Direct numerical simulations are performed to study the drag reduction effect in turbulent flow along a cylinder by the circumferential oscillating Lorentz force at the Reynolds number Reτ = 272 based on the reference friction velocity and the thickness of the boundary layer. The maximum drag reduction rate obtained in the present work is 42.6%. The intensity, penetration thickness, distribution (idealized or realistic), and oscillation period of the Lorentz force are all crucial in determining the drag reduction rate. As the Lorentz force is intensified or its penetration thickness and oscillation period increase, the wall friction drag will prominently decrease as long as the circumferential flow is stable. The Stokes layer, introduced by the circumferential oscillating Lorentz force, effectively manipulated the near-wall coherent structures, leading to the decrease of the wall friction drag. However, the occurrence of the force-induced vortices in the near-wall region can also lead to significant drag increase by enhancing the radial momentum transportation due to centrifugal instability. By estimating the energy consumption rate, it is clear that the extra power to implement the Lorentz force is far more than the power saved due to drag reduction, which is the result of the low conductivity of the fluid media. Taking the coupling between the electromagnetic field and the flow field into consideration, the wall friction drag is nearly zero and the turbulence intensity in the near-wall region is very low when the induced Lorentz force is high. But the induced Lorentz drag is greatly increased and the turbulence fluctuations are enhanced in the outer region.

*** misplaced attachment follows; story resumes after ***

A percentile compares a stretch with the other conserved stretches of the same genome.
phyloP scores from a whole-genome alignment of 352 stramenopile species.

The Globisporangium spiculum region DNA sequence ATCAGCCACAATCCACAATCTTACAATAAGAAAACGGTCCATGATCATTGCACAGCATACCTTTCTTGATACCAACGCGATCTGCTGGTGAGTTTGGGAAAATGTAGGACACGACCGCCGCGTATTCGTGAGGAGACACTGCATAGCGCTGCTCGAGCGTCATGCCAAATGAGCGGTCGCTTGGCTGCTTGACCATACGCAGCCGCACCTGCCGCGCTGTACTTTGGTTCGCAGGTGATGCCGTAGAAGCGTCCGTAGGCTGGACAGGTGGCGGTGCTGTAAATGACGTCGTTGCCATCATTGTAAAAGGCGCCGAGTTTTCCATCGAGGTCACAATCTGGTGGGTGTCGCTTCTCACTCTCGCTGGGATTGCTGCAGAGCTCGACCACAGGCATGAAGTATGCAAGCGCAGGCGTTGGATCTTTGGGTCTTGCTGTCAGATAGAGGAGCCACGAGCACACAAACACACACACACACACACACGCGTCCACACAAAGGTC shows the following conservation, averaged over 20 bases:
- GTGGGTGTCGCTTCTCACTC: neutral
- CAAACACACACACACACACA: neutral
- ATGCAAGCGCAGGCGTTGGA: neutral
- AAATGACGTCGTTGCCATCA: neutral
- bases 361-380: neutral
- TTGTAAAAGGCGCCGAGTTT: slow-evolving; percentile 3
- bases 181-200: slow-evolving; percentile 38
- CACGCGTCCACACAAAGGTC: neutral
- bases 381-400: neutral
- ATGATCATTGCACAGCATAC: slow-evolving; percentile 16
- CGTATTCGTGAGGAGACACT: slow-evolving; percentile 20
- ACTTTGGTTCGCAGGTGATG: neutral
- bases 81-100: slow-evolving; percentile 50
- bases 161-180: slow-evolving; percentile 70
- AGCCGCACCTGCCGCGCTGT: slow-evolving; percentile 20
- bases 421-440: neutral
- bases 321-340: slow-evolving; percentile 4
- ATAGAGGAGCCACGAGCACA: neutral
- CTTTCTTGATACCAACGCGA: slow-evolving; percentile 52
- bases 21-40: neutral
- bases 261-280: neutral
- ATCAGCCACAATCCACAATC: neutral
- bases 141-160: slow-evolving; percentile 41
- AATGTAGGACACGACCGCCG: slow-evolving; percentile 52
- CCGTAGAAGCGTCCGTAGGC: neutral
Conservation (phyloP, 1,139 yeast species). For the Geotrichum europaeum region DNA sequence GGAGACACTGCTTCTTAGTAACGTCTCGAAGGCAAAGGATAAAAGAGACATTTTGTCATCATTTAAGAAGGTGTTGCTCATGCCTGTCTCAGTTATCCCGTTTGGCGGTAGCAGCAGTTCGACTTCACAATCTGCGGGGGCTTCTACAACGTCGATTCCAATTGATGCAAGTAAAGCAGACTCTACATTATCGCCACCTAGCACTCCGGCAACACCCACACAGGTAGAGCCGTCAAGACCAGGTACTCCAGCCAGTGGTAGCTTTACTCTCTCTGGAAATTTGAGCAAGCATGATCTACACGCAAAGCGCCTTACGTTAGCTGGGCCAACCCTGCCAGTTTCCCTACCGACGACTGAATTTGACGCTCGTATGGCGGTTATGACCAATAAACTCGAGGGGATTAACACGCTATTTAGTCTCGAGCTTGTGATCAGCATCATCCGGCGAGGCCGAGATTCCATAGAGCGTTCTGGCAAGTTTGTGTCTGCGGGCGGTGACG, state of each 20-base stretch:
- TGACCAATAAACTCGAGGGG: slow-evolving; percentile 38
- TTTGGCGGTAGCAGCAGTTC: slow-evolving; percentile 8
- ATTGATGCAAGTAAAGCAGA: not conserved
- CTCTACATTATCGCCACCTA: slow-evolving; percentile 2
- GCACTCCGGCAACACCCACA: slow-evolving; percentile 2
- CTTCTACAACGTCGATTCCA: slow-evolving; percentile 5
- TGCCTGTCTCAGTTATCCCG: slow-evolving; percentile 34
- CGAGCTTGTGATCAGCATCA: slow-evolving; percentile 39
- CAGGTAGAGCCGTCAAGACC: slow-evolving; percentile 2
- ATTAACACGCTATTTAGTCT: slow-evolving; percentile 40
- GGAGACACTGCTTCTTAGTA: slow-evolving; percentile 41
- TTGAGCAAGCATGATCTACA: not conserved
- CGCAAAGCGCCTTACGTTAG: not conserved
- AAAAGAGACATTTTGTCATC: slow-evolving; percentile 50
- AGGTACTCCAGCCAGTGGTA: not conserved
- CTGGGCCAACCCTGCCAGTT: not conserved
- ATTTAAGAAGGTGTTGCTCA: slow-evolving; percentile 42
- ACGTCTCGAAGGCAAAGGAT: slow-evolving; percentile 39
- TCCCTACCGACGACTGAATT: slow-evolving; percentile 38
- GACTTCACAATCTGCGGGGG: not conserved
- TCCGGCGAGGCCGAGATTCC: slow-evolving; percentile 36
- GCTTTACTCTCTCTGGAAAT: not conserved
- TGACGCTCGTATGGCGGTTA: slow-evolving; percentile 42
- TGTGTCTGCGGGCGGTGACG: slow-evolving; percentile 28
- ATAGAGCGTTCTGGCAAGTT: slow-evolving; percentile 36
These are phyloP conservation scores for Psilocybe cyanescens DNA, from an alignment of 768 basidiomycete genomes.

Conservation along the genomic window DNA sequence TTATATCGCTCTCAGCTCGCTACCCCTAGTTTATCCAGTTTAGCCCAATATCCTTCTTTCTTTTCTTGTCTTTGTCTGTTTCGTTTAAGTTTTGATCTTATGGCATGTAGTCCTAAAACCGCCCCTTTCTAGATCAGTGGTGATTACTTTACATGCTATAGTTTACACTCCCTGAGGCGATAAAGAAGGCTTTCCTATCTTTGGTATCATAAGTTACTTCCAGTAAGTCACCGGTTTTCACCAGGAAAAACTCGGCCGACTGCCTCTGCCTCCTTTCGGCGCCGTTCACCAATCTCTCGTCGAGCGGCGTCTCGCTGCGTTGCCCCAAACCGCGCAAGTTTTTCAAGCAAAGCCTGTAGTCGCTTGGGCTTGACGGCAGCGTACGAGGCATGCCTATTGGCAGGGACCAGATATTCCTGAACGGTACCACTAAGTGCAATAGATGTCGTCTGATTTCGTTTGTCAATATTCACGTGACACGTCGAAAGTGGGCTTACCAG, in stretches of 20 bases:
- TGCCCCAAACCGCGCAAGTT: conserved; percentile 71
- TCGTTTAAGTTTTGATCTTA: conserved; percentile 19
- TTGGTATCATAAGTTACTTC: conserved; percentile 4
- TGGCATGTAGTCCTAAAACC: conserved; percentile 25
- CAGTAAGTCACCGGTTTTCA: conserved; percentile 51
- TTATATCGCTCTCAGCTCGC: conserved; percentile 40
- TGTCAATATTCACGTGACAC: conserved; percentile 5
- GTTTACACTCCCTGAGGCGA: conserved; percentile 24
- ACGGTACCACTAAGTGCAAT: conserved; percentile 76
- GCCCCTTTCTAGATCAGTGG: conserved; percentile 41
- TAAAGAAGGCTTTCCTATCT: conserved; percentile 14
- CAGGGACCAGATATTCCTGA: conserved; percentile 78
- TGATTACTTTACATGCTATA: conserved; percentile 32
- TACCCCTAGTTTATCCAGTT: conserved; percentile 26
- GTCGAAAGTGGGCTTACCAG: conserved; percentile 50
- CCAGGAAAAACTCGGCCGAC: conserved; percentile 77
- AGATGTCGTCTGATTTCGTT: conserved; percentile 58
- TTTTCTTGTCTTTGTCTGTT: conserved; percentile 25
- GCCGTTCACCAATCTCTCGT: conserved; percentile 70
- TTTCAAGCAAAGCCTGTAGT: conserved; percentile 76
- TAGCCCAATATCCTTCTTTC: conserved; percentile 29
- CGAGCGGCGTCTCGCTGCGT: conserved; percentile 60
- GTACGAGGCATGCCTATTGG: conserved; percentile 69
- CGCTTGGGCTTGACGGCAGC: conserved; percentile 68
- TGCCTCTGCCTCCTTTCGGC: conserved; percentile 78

Drag reduction in turbulent flow along a cylinder by circumferential oscillating Lorentz force
Note: This paper is part of the Special Topic on Passive and Active Control of Turbulent Flows.
Ming-Xiang Zhao, Wei-Xi Huang, Chun-Xiao Xu; Drag reduction in turbulent flow along a cylinder by circumferential oscillating Lorentz force. Physics of Fluids 1 September 2019; 31 (9): 095104. https://doi.org/10.1063/1.5118699
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